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10 things to know about how to influence policy with research

Briefing/policy papers

Written by Helen Tilley, Louise Shaxson, Joanna Rea, Louise Ball, John Young

Around the world, we are facing enormous challenges. Poverty, conflict, migration, disease and natural disasters are just some of the reasons why many people don’t have access to quality basic services and opportunities.

Public policies that seek to address these challenges will only work if the choices made by decision-makers, technical or political, are informed by the best available evidence.

This is why research is essential. It can produce good evidence to inform local, national and international policy that, in turn, has the potential to transform lives for the better.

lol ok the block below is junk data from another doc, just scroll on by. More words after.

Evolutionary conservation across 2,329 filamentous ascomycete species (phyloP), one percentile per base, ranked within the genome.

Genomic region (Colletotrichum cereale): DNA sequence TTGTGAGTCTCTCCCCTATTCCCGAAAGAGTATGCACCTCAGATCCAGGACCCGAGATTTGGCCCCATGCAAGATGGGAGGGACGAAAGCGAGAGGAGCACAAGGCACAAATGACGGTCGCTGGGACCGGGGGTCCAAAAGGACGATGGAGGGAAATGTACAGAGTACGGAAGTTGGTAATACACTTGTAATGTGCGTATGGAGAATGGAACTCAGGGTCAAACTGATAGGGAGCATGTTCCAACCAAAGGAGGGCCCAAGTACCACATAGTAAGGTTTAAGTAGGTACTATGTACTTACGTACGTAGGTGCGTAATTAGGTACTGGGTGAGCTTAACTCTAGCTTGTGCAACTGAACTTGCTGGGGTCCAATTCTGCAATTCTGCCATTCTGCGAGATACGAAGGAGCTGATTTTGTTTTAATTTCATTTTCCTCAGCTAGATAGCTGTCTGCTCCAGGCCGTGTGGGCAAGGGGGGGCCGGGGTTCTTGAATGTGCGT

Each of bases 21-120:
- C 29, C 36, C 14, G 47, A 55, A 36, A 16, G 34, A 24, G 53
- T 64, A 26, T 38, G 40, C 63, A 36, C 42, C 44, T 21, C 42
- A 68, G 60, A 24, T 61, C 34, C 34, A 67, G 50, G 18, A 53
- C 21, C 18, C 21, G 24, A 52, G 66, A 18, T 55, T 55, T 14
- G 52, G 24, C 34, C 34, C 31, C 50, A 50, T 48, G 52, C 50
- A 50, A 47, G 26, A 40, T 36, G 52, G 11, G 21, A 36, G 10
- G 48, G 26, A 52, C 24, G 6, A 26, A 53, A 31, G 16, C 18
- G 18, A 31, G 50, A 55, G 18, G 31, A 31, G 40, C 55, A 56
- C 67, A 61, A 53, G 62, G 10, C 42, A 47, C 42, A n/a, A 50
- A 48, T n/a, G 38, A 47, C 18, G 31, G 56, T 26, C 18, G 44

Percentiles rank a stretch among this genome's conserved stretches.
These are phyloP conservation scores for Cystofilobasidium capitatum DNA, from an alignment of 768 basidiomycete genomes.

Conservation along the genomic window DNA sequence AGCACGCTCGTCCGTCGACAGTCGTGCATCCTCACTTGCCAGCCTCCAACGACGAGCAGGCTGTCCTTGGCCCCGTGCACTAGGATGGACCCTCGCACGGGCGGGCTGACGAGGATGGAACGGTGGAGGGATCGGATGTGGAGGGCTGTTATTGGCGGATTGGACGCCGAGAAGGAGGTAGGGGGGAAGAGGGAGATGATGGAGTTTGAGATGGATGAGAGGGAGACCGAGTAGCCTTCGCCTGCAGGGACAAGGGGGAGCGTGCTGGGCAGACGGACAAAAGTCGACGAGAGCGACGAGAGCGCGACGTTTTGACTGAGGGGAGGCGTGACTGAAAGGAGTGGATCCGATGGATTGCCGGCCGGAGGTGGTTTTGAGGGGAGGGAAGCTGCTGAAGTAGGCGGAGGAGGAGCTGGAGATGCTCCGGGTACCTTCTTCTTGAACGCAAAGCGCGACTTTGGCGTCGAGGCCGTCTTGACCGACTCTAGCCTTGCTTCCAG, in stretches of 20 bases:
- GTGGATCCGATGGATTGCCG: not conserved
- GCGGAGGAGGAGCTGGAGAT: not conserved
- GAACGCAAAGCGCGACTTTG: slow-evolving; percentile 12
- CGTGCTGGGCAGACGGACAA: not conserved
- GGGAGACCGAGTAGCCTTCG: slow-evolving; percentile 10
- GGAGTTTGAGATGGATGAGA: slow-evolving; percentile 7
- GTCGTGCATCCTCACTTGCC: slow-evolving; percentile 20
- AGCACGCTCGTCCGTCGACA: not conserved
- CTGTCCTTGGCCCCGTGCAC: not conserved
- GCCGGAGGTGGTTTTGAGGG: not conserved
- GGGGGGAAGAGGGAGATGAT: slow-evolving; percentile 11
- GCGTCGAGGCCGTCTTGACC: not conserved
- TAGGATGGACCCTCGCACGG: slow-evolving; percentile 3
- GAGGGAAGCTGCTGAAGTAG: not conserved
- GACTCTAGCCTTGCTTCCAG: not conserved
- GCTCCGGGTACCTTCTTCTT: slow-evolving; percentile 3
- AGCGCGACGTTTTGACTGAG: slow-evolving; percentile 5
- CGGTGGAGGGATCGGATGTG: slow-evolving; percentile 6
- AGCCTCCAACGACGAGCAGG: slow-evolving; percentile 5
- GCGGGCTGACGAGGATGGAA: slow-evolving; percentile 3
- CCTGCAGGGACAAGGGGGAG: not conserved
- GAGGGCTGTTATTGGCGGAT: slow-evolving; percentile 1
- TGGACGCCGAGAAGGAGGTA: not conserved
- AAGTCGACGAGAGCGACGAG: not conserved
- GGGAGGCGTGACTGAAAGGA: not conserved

But influencing policy is neither easy nor automatic – you need to want to do it. To be successful, you need to be open to different ways of working.

Here are 10 things you need to know if you want to use research to influence policy.

01 Know what you want to influence
02 Know who you want to influence
03 Know when to influence
04 Build relationships and networks
05 Policy development is not a linear process
06 Policy-making is inherently political
07 Plan your engagament
08 Focus on ideas and be propositional
09 It takes time, stick at it
10 Monitor, learn and adjust along the way